some emergent markets

It’s Iconic by Daphne Lasky
July 21, 2010, 12:38 pm
Filed under: Uncategorized | Tags: , , ,

So much of our research has been focused on the nitty-gritty of Parisian markets (scaffolding, electrical outlets, bus stops and Metro signs), that a visitor to this blog could be excused for thinking that the city is entirely bereft of beautiful buildings and monuments. It’s time to correct this impression! Several of Paris’s markets take place in the shadow of the city’s most famous icons.

The Saxe-Bretuil market might be the most famous example of a food-shopping/icon-watching correlation. As you can see, in plan, the market is perfectly in line with the Eiffel Tower.

This doesn’t entirely bear out in person, however, as you can see from the photo below. Treetops block a bit of the view, and the busy market (those trucks, again) makes it difficult to find a spot to stand and admire it all.

The Bastille market is wonderful, but also full of tourists walking around looking for something to, well, storm. The monument in the middle of the traffic circle serves as a focal point at the entrance to the market, though it becomes less important as you walk further into the rows of market stalls.

The big surprise in all of this has been the market at the Square d’Anvers. Located Montmartre, the tiny market is sandwiched between apartment blocks, which in plan don’t seem all that promising. But! Montmartre is hilly, which opens up entirely new, non boulevard-/axis-related viewshed possibilities. Sacre Coeur is just up the hill from the square, and the view of it from the market is just lovely.


free thinkers II! by jhuang
July 21, 2010, 10:16 am
Filed under: Paris | Tags: , , ,

As a follow up to my previous post, the Batignolles organic market in the 17th arrondissemont was another one of 3 roving organic markets in Paris. Most of these vendors were the same as the ones at the Raspail organic market, but it was interesting to see how the vendors changed or adapted to the given physical situation. There was more space available so the vendors were more bold with their displays.

Some displays spanned across parts of back-to-back rows of canopy to create something like this:


Others extended into the street with their own equipment…


…and created spaces like this one:


Some even turned their stands 90 degrees from the canopy orientation to form horseshoe ends.


The result was a market that’s more interesting and conducive to wandering [the selection also contributed to this aspect].  The paths created here were the closest I’ve seen to a web or network.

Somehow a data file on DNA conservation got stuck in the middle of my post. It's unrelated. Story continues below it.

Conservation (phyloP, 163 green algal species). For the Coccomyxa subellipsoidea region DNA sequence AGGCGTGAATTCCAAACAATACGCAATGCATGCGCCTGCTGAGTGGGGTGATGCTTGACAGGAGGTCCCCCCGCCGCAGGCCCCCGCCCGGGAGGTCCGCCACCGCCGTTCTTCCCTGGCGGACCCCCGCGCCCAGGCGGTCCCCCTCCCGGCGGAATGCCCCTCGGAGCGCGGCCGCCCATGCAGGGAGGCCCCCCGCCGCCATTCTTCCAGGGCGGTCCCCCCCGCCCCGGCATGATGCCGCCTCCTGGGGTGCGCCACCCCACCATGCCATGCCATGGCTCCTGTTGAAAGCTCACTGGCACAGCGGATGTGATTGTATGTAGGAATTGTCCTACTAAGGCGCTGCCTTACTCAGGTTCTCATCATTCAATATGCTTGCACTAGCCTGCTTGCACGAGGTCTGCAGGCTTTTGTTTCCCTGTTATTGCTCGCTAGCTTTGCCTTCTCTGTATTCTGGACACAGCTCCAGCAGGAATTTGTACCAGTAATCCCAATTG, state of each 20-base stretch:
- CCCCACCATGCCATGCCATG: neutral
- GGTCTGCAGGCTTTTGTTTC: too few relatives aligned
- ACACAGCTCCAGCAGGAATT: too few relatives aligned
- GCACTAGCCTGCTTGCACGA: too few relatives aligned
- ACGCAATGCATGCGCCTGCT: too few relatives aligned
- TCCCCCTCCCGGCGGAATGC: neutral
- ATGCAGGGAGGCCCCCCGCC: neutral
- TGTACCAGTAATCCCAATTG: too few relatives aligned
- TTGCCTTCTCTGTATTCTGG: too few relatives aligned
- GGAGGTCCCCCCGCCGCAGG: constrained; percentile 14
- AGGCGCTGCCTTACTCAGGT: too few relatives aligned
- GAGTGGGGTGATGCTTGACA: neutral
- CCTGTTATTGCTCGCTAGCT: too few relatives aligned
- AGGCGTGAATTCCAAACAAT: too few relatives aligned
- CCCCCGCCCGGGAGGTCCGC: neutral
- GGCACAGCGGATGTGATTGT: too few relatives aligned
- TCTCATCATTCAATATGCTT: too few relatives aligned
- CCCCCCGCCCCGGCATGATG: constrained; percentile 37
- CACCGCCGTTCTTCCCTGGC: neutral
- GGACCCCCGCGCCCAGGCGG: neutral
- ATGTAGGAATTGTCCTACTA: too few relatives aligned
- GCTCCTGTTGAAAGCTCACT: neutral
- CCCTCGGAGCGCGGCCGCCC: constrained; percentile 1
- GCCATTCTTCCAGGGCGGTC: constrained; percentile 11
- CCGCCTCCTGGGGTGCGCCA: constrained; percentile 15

grasshopper takes on picard + roving markets by jhuang
July 13, 2010, 5:48 pm
Filed under: Paris | Tags: , , , ,

My earlier post mentioned the abundance of Picard Surgelés all over Paris.  The question of relationships between the two large systems was intriguing.  So, here are some screenshots of a start of a GH definition in attempt to address this issue.

I used these high contrast bitmaps to extract data in Grasshopper: Picards [top] and Roving markets [bottom]

Then I brought them into Grasshopper, which gave me interesting patterns of both systems. Picards are in light gray and is in the lower half of the z-axis.

I then introduced meshes from the various height fields as seen above.

The next step will be a challenge.

The initial thought was to create a mega-mesh that stretched from the top half of the z-axis to the bottom half, which combined points of both systems.  I then tried to take the intersection between that mesh and a flat surface at the z-axis zero.  I hoped that the operation would give me curves that showed a larger pattern of interaction.  Unfortunately, I haven’t found a way to get a mesh to intersect with a surface yet.

So, the investigation continues….

a little water? by jhuang
June 18, 2010, 12:11 pm
Filed under: Rome | Tags: , , , ,

As seen in an earlier post on Piazza Farnese, it needs some help.  We would love to see it lively with crowds like the nearby Campo de’ Fiori.  After a couple of weeks of emptiness, we were surprised to see the piazza occupied by an art festival the other day:

It came across as a fully occupied piazza at first glance, but in closer examination, we were disappointed to find only [sub-par] art with a light sprinkling of visitors.  We think it is because of the heat.  The piazza has so much potential, one of which could be water.  Water seems to attract people both for basic life necessities…

…and for live cobblestone renditions of “Blacktop”:

Could we bring relief by drawing water from the fountains?  Could we also take advantage of the ground modulation and begin rerouting various quantities of water to potential “wild” vegetated patches?

storage sleuthing by jhuang
June 15, 2010, 10:07 am
Filed under: Rome | Tags: , , ,

Are the days of farm to consumer sales over at Campo de’ Fiori?   Much of the produce seems to come from wholesalers and are then stored close by.  We did a more investigation into where the market vendors store their products which mainly involves one or both of us stalking the storage carts/auto-rickshaw-trucks during clean-up time.

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